Leading the Super Mixed Group

A few guidelines for leading a group of extremely diverse people.

"God, help me!" I silently prayed while smiling at the young adults in my "small" group. It was our first time together, and they had just shared their names, nationalities and spiritual backgrounds. I had never led such a diverse group.

Tara had never been exposed to religion.Jackie, who brought her, attended an Evangelical Free church.Rand, an East Indian Sikh, came with James, a non-churched believer. John was raised in Buddhism. Emily was a Japanese atheist. The Filipino, Trinidadian, Chinese, and Swedish girls were Roman Catholics. And Cathy (that's me) was Pentecostal!

For the past six years my husband and I have been involved in evangelism outreach courses with an interdenominational team. Facilitating small groups in this setting has been exciting-and challenging. We have discovered through trial and error (lots of both!) what seems to work—and what doesn't.So, here are our suggestions for those leading a super mixed group:

Envision Success. When I realized I would be facilitating discussions with such a diverse group, I wanted to push the panic button and disappear. But I reminded myself that God had brought us together—not me. I imagined him smiling down with a twinkle in his eye.He had great plans for us, so I might as well relax and enjoy the ride!

Establish your position. Are you a teacher or a discussion facilitator? If you are an instructor, you will have a prepared script which you can arrange—and rearrange—to suit your particular mix of students. However, if you are a discussion facilitator, your role will be to simply get your group talking.You will serve more as a referee than an information-giver.

Examine your group. Get to know each individual as best as you can.Listen intently. Find out their family history, hobbies, spiritual background, etc.

For instance, Tara informed us that she worked for a circus. She decided to join our course on basic Christianity after watching the movie "The Passion of the Christ." "I came to find out more about Jesus," she stated. After several sessions, we learned she grew up in a dysfunctional family and was abused as a child. I tried to make her feel loved and accepted.

Exhibit a Christ-like attitude. As the leader, you set the tone for your group.

If you come across as friendly and nonjudgmental, the participants are more likely to feel free to converse openly and honestly. Welcome and acknowledge the participants by name. Also show concern for those who are missing. This is especially important in a mixed group. You may win them by example when you cannot win them by words.

Establish the rules. When leading a diverse group, it's important to lay down some policies right from the beginning. If you don't, members may feel you are picking on them at some point. Some basic rules for the mixed group may be:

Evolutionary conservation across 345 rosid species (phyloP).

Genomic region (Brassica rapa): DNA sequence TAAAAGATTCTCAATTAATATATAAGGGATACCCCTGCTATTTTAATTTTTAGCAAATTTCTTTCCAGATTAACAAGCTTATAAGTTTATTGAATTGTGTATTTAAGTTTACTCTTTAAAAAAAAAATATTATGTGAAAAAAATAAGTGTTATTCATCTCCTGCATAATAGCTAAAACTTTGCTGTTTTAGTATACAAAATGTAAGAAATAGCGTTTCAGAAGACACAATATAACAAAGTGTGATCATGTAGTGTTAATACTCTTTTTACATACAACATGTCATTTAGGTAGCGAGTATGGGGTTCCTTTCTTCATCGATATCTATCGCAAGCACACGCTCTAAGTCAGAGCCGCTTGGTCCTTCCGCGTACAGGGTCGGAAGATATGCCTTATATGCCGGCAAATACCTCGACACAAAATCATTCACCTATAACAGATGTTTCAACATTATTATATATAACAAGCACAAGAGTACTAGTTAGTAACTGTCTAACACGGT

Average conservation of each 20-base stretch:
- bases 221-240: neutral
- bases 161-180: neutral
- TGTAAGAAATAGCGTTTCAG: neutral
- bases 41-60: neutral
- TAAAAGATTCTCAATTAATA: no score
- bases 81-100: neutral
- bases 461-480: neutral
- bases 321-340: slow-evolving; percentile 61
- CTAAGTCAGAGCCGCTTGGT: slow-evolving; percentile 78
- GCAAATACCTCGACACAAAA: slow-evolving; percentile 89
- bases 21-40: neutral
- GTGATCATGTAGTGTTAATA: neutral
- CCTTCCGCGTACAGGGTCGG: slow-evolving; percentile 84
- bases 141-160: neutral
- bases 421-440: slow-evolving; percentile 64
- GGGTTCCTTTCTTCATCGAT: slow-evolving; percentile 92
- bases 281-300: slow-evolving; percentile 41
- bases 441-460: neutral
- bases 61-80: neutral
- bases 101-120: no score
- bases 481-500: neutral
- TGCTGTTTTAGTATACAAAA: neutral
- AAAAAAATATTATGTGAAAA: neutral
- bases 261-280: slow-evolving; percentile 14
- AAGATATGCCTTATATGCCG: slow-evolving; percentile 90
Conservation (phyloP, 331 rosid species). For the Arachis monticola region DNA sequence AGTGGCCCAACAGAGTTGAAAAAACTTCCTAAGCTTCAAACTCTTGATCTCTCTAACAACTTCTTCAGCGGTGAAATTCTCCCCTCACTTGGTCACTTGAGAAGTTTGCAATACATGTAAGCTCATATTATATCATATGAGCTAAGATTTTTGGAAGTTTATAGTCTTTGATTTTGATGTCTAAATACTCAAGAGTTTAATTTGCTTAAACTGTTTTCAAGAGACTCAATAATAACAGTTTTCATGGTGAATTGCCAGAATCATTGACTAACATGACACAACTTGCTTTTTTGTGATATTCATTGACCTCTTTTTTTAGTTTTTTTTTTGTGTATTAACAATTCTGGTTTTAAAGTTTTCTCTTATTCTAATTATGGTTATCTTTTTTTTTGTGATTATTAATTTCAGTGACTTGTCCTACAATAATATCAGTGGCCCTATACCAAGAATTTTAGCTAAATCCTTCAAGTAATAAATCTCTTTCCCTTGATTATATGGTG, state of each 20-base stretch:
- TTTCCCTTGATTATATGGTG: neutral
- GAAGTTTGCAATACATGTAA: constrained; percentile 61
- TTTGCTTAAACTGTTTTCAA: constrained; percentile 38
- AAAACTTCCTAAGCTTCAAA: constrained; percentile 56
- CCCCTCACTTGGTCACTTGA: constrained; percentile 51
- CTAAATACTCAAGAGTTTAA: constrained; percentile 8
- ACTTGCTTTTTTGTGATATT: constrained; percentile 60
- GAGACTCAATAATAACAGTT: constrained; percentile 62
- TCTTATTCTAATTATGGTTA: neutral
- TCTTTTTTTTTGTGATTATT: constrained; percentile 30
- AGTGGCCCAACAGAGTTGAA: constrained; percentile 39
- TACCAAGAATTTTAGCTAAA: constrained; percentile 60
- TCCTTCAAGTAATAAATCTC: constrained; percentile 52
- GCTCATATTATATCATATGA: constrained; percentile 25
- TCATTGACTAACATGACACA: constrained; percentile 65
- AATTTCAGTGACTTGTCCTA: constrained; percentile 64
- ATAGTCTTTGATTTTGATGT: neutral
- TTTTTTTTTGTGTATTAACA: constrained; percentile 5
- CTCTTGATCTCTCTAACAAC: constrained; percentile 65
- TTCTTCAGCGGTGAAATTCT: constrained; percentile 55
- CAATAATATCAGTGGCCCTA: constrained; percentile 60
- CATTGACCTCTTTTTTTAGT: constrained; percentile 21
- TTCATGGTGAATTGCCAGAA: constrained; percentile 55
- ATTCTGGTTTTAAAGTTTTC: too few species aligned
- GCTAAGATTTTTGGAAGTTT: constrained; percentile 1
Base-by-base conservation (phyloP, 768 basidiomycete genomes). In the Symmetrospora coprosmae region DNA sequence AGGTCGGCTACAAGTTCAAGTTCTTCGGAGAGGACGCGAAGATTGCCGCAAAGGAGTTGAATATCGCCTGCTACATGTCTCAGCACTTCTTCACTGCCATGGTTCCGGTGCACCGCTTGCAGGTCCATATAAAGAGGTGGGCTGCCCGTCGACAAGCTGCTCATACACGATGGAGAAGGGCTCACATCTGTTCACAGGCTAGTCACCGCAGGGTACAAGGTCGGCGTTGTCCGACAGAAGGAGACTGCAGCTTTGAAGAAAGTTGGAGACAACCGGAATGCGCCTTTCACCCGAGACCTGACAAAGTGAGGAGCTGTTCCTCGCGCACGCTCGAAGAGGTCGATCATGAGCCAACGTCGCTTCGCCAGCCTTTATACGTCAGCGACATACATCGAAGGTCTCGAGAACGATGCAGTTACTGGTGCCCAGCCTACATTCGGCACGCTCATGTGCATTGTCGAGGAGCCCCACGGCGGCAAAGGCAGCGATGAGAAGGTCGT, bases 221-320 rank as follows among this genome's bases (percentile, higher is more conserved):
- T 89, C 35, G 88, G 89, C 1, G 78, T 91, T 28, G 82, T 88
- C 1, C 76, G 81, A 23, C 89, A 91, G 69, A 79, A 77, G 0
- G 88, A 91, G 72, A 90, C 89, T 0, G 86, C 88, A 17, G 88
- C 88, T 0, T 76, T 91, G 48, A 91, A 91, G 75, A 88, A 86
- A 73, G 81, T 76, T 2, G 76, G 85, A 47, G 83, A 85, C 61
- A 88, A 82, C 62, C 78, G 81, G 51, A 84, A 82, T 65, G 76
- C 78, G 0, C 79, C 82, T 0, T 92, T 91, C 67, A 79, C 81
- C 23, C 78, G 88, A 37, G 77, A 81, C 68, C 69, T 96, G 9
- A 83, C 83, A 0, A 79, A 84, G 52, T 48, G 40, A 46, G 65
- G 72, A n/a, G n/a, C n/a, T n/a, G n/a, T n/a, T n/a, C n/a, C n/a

• Your contribution to the discussion is important, but you can remain silent if you wish.

  • Respect each other's opinions.

  • Stay on topic as much as possible.

  • Listen to each other.

  • Take turns; don't dominate the discussion.

  • Don't leave with unanswered questions. Direct your concerns to the leader after the discussion if you are not satisfied with the groups' conclusions.

Excel in leading. When leading a group where opinions are strong and tempers may flare, it is important to keep control of the group. Be sensitive to individuals, but remember you are the leader. If one member controls the discussion, redirect the conversation with a follow-up question to another member. It is helpful to sit next to the most talkative person instead of facing them.

Engage everyone. Try to get each group member to participate. The more you know them, the better equipped you are to know what questions may appeal to them. It is important that each person's opinion is valued and respected. Whether they are atheists or an over-the-top Christians, they should feel that someone has listened to them—and is trying to understand their point of view.

Elaborate on their comments. So that there are no misunderstandings, repeat back to them in your own words what you thought they said. If you disagree, simply say, "That's interesting." Then ask someone else what they think.

Enlist help. Get the mature Christians on your side.If need be, take them aside and explain how important it is to allow the unbeliever and new Christians to express their views and ask questions. Ask them to pray and to be prepared with scripture and personal stories to help with the difficult issues that may arise.

Embrace the Holy Spirit's help. Whether you are a teacher or a discussion facilitator, you are not alone. Ask the Spirit for wisdom and knowledge to lead the group in a Christ-like manner. And pray for the individual needs. We cannot argue people into the kingdom—or to think as you do.

Evaluate your progress. Some people can express themselves better on paper than by talking. At the end of your course, have each member fill out a questionnaire in regards to your study. This will help you to improve when you lead your next super mixed group!

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